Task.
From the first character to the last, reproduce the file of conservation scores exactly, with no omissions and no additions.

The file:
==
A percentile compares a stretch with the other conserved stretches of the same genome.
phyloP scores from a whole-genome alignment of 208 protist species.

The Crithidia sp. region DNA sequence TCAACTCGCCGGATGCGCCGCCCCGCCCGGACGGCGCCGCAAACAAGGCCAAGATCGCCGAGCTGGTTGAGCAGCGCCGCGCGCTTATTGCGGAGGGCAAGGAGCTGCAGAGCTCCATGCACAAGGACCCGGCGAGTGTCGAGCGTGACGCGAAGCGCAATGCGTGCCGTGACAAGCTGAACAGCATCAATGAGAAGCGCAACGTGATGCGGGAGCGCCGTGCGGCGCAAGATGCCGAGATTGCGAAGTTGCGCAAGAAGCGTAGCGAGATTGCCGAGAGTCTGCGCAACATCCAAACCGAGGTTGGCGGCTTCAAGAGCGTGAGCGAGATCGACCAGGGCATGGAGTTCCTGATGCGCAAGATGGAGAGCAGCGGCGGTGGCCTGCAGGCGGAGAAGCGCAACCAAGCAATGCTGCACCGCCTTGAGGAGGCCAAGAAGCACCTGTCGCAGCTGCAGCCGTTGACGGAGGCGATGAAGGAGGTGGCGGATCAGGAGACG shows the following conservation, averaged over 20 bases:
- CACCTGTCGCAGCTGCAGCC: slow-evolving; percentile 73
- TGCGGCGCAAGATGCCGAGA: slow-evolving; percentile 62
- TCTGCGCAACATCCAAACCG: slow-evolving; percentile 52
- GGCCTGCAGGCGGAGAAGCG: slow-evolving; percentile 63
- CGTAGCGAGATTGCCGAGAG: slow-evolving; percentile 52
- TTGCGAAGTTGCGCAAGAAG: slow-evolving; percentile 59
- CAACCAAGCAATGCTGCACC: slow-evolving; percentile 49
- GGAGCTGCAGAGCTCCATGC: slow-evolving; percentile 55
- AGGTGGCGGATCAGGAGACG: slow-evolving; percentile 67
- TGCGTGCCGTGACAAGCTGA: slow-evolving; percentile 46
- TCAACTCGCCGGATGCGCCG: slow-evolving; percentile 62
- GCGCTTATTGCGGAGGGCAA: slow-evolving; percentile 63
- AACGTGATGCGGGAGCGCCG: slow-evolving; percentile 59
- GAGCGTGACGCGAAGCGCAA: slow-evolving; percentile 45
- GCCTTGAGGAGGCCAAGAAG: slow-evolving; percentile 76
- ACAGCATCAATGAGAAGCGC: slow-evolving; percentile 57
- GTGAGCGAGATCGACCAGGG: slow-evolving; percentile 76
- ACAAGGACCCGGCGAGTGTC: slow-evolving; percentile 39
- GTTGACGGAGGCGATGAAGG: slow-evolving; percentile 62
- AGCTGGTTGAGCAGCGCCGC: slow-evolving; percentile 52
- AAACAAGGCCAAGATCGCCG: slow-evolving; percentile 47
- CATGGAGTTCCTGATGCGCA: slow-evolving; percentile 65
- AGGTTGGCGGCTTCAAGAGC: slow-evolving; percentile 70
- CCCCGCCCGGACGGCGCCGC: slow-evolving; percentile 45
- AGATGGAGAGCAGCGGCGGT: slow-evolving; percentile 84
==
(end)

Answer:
A percentile compares a stretch with the other conserved stretches of the same genome.
phyloP scores from a whole-genome alignment of 208 protist species.

The Crithidia sp. region DNA sequence TCAACTCGCCGGATGCGCCGCCCCGCCCGGACGGCGCCGCAAACAAGGCCAAGATCGCCGAGCTGGTTGAGCAGCGCCGCGCGCTTATTGCGGAGGGCAAGGAGCTGCAGAGCTCCATGCACAAGGACCCGGCGAGTGTCGAGCGTGACGCGAAGCGCAATGCGTGCCGTGACAAGCTGAACAGCATCAATGAGAAGCGCAACGTGATGCGGGAGCGCCGTGCGGCGCAAGATGCCGAGATTGCGAAGTTGCGCAAGAAGCGTAGCGAGATTGCCGAGAGTCTGCGCAACATCCAAACCGAGGTTGGCGGCTTCAAGAGCGTGAGCGAGATCGACCAGGGCATGGAGTTCCTGATGCGCAAGATGGAGAGCAGCGGCGGTGGCCTGCAGGCGGAGAAGCGCAACCAAGCAATGCTGCACCGCCTTGAGGAGGCCAAGAAGCACCTGTCGCAGCTGCAGCCGTTGACGGAGGCGATGAAGGAGGTGGCGGATCAGGAGACG shows the following conservation, averaged over 20 bases:
- CACCTGTCGCAGCTGCAGCC: slow-evolving; percentile 73
- TGCGGCGCAAGATGCCGAGA: slow-evolving; percentile 62
- TCTGCGCAACATCCAAACCG: slow-evolving; percentile 52
- GGCCTGCAGGCGGAGAAGCG: slow-evolving; percentile 63
- CGTAGCGAGATTGCCGAGAG: slow-evolving; percentile 52
- TTGCGAAGTTGCGCAAGAAG: slow-evolving; percentile 59
- CAACCAAGCAATGCTGCACC: slow-evolving; percentile 49
- GGAGCTGCAGAGCTCCATGC: slow-evolving; percentile 55
- AGGTGGCGGATCAGGAGACG: slow-evolving; percentile 67
- TGCGTGCCGTGACAAGCTGA: slow-evolving; percentile 46
- TCAACTCGCCGGATGCGCCG: slow-evolving; percentile 62
- GCGCTTATTGCGGAGGGCAA: slow-evolving; percentile 63
- AACGTGATGCGGGAGCGCCG: slow-evolving; percentile 59
- GAGCGTGACGCGAAGCGCAA: slow-evolving; percentile 45
- GCCTTGAGGAGGCCAAGAAG: slow-evolving; percentile 76
- ACAGCATCAATGAGAAGCGC: slow-evolving; percentile 57
- GTGAGCGAGATCGACCAGGG: slow-evolving; percentile 76
- ACAAGGACCCGGCGAGTGTC: slow-evolving; percentile 39
- GTTGACGGAGGCGATGAAGG: slow-evolving; percentile 62
- AGCTGGTTGAGCAGCGCCGC: slow-evolving; percentile 52
- AAACAAGGCCAAGATCGCCG: slow-evolving; percentile 47
- CATGGAGTTCCTGATGCGCA: slow-evolving; percentile 65
- AGGTTGGCGGCTTCAAGAGC: slow-evolving; percentile 70
- CCCCGCCCGGACGGCGCCGC: slow-evolving; percentile 45
- AGATGGAGAGCAGCGGCGGT: slow-evolving; percentile 84